I have tried it very extensively. The problem is I can't very well place a breakpoint inside the grid measureoverride so I can't see every step and be certain that things are happening as I think. I keep thinking this site needs a section for general discussion of how things work instead of specific questions. Is there any place I can go and just open a chat dialog with a group of people who know wpf? –  James Joshua Street Jul 11 '13 at 22:15
Actually you can breakpoint inside MeasureOverride, but it might be more worthwhile to use Debug.Writeline. :-) Also this sounds very much like a problem looking for a use, what is the real problem that you are trying to answer? –  AlSki Jul 11 '13 at 23:56
i'll answer in the main post –  James Joshua Street Jul 12 '13 at 0:42

1 Answer 1

up vote 3 down vote accepted

According to the DispatherPriority enum, DataBinding occurs before Rendering.

  • Send
  • Normal - Constructors run here
  • DataBind
  • Render
  • Loaded
  • Background
  • ContextIdle
  • ApplicationIdle
  • SystemIdle
  • Inactive
  • Invalid
  • Input

So the binding would try to evaluate first before the render occurs.

However rendering can cause your binding to update, so if the process of rendering the parent panel would increase the width of the panel (for example, a parent panel placed inside of another panel that automatically stretches its children to take up 100% of the space like a Grid or last element in a DockPanel), then it will trigger an update on the binding and increase the width of the child during the render cycle.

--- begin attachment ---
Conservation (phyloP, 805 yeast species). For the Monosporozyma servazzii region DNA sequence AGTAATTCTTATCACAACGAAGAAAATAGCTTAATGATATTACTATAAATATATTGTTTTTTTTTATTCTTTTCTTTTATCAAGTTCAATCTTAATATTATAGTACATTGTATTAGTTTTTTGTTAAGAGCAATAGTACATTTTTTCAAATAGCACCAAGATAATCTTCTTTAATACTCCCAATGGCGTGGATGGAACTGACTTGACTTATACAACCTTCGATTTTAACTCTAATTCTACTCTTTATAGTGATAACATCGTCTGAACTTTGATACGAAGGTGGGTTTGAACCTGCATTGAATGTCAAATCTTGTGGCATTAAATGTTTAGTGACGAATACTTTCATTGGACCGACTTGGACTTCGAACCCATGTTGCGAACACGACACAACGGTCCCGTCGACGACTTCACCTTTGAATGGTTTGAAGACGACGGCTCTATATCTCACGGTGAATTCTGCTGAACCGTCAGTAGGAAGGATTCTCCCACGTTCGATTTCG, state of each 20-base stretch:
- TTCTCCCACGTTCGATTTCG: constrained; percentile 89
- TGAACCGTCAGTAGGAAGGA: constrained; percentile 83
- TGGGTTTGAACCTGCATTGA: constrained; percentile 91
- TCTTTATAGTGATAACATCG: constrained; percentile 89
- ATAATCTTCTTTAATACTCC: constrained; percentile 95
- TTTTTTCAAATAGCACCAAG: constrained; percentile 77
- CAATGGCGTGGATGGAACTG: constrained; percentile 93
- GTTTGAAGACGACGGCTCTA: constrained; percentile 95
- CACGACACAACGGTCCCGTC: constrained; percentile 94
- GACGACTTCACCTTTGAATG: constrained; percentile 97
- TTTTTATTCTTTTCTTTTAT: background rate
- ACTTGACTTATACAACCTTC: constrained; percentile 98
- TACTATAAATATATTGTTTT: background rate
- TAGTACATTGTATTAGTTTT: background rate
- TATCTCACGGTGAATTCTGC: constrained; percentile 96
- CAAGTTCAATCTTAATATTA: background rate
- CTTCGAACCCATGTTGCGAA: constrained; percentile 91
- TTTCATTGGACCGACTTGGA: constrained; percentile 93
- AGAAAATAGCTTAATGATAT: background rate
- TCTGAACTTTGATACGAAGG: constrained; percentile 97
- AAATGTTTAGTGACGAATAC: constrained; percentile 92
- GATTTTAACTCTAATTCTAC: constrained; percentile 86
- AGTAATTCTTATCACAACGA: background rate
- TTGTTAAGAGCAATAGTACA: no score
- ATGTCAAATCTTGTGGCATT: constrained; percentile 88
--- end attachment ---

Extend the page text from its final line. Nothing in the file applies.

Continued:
The 2nd part of this SO answer may also help you understand. Take note of #6 too.

Sequence of events when a Window is created and shown

As requested, here is the sequence of major events in WPF when a window is created and shown:

  1. Constructors and getters/setters are called as objects are created, including PropertyChangedCallback, ValidationCallback, etc on the objects being updated and any objects that inherit from them

  2. As each element gets added to a visual or logical tree its Intialized event is fired, which causes Styles and Triggers to be found applied in addition to any element-specific initialization you may define [note: Initialized event not fired for leaves in a logical tree if there is no PresentationSource (eg Window) at its root]

  3. The window and all non-collapsed Visuals on it are Measured, which causes an ApplyTemplate at each Control, which causes additional object tree construction including more constructors and getters/setters

  4. The window and all non-collapsed Visuals on it are Arranged

  5. The window and its descendants (both logical and visual) receive a Loaded event

  6. Any data bindings that failed when they were first set are retried

  7. The window and its descendants are given an opportunity to render their content visually

Steps 1-2 are done when the Window is created, whether or not it is shown. The other steps generally don't happen until a Window is shown, but they can happen earlier if triggered manually.